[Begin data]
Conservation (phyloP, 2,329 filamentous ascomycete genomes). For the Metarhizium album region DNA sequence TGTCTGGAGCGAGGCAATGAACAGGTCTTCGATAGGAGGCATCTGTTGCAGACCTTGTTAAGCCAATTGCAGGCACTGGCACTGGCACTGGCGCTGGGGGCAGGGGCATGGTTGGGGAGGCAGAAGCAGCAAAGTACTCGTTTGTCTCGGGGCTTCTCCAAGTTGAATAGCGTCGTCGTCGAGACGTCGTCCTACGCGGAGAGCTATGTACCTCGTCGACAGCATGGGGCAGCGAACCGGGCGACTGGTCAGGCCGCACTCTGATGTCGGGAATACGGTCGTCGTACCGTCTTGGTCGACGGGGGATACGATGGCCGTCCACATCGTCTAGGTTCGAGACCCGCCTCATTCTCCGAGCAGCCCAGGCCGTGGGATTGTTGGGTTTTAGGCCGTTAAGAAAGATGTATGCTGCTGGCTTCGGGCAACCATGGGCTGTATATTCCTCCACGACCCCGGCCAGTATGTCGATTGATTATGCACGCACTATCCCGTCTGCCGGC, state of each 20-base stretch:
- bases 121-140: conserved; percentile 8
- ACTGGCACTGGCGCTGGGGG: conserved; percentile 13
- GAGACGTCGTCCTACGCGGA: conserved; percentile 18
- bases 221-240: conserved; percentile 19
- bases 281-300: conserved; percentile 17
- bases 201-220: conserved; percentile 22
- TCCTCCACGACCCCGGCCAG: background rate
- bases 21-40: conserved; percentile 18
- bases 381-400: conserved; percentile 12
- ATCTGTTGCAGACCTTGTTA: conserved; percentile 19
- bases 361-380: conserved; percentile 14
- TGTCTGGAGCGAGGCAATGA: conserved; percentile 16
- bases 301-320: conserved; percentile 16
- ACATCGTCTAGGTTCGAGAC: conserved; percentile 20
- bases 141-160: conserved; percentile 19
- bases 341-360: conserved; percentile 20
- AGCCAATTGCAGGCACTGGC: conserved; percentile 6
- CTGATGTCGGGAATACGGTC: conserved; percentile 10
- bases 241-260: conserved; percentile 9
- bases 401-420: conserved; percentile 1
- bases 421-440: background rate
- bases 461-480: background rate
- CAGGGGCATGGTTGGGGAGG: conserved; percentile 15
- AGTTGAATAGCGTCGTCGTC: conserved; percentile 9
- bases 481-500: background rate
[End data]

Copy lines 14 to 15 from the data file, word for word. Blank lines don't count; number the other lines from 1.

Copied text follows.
- bases 301-320: conserved; percentile 16
- ACATCGTCTAGGTTCGAGAC: conserved; percentile 20